In an age when The Frugal Gourmet occupies a place high in the pantheon of television cooking shows, Richard Powers arrives on the scene as the Frugal Novelist of modern American letters, the kind of writer who never wastes anything. No detail in his diffuse, highly challenging novel stands alone, is ever without reference to something else pivotal to its closely interlocked development. It is not lost on Powers, for example, that De Kalb, Illinois, in which most of the novel’s action takes place, is renowned for one thing: the invention of barbed wire.
This simple piece of seemingly gratuitous information, given within the first pages of the book, recurs in one context or another throughout the novel, doing double or triple duty, as do most of Powers’ allusions, including his puns on his own name.
Barbed wire, after all, is used to contain the very prisoners who might figure in the logical paradox from which the novel takes its title. “Barbed” certainly is the only accurate way to describe the wit in the contrapuntal dialogue that electrifies the atmosphere in the Hobson house, so overcrowded that things flow from it onto the front porch, the scene of many of the novel’s best conversations between Eddie Hobson and his children.
Powers’ selection of the surname “Hobson” for his fictional family also relates directly to the logical dilemma from which the book derives its title, because in the prisoner’s dilemma, the choices are Hobson’s choices. Readers, however, cannot stop with this realization, thinking that they have solved the puzzle. They have to take one step more to appreciate that the name also suggests Thomas Hobbes, the seventeenth century British philosopher who, in his most cogent and revealing work, Leviathan (1651), posits that human existence is merely the mechanistic motions of the organism—selfish, individualistic, and materialistic—at war continually with all of its fellow organisms.
At this level one begins to understand Eddie Hobson’s isolation and the isolation, indeed, of the whole Hobson family—a collective organism, self-contained and, though neither selfish nor materialistic, certainly detached and (except for Lily’s letters to the next-door neighbor, Mrs. Swallow) oblivious to and relatively nonjudgmental about those who are not part of their tightly woven, six-member enclave. Their familial organism constitutes the narrative heart of the book.
Early in Prisoner’s Dilemma, Powers flashes back to 1939, to the much-touted New York World’s Fair, held in Flushing Meadow, Queens. There Bud Middleton, the gawking son of the World’s Fair’s model American family—consisting of himself, Mom, Dad, sister Babs, and Grandma—gets stuck for three hours with his mother high above the fair in the Life Saver Parachute Drop. Powers dangles Bud, an adolescent import from some Middletown in the Midwest, where the boy can view the twelve-hundred-acre country-in-miniature below him, where he can see the whole context for which “Building the World of Tomorrow” is the theme. Bud later helps Walt Disney construct the nation-within-a-nation that becomes his movie set in the Illinois cornfields. Then Bud goes off to war and is killed by the Japanese at Guadalcanal.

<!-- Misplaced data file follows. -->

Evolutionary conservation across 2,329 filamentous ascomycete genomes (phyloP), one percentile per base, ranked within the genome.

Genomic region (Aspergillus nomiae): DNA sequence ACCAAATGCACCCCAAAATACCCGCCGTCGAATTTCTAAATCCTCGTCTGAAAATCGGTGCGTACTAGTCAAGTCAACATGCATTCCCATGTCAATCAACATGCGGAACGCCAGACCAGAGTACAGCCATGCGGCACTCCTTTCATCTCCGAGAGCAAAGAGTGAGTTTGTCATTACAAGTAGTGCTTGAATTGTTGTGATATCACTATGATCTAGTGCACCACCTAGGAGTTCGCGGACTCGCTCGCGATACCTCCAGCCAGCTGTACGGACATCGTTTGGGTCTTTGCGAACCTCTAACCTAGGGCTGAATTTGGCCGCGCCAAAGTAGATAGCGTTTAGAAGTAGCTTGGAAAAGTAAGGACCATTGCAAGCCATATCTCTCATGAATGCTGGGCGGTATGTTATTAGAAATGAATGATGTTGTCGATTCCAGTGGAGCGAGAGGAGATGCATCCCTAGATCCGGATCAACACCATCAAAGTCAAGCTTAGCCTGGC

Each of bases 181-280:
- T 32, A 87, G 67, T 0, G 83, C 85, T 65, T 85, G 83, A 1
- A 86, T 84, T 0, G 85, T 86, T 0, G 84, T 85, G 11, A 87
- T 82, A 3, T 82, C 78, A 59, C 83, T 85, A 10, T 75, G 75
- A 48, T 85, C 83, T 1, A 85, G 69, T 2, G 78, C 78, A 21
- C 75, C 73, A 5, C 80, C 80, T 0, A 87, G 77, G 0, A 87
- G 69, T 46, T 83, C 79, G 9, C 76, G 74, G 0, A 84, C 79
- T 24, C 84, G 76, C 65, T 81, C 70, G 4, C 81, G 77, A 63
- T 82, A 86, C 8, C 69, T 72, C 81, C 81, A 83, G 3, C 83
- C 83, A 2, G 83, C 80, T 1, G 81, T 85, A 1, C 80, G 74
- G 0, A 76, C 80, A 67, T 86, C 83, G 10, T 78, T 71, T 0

Powers’ World’s Fair vignette, so accurate that a reader can feel the jostling crowds lined up to get into the General Motors’ Futurama and can smell the hot dogs the nearby hawkers sell from their wooden carts, provides a foretaste of the scale-model American movie set that Henry L. Stimson, Secretary of War in Franklin D. Roosevelt’s wartime cabinet, has commissioned Walt Disney to build for a propaganda film to be titled You Are the War. Disney, thereby, gains his release from the Nisei internment camp to which Powers consigns him (Powers contends for his artistic purposes that in these hysterical times Disney, the grandson of a geisha girl and a midshipman on Matthew Perry’s ship Susquehanna, is technically a Nisei). Disney’s movie set is to be built on “a vast maw of farmland ... a historical emptiness nestled in an impossible expanse of cornfields: the birthplace of barbed wire.”
Disney’s workers, whose text for their job is changed from “WORK WILL SET YOU FREE” to “IT AIN’T NECESSARILY SO,” emblazon their text on a banner that flies at the set’s main gate. The project provides Disney simultaneously with the means of serving his country and of gaining release for himself and thousands of Nisei internees who will help him carry out the bizarre project. Disney, whom Stimson gave free reign to invent a miniature nation, had...
(The entire section is 1915 words.)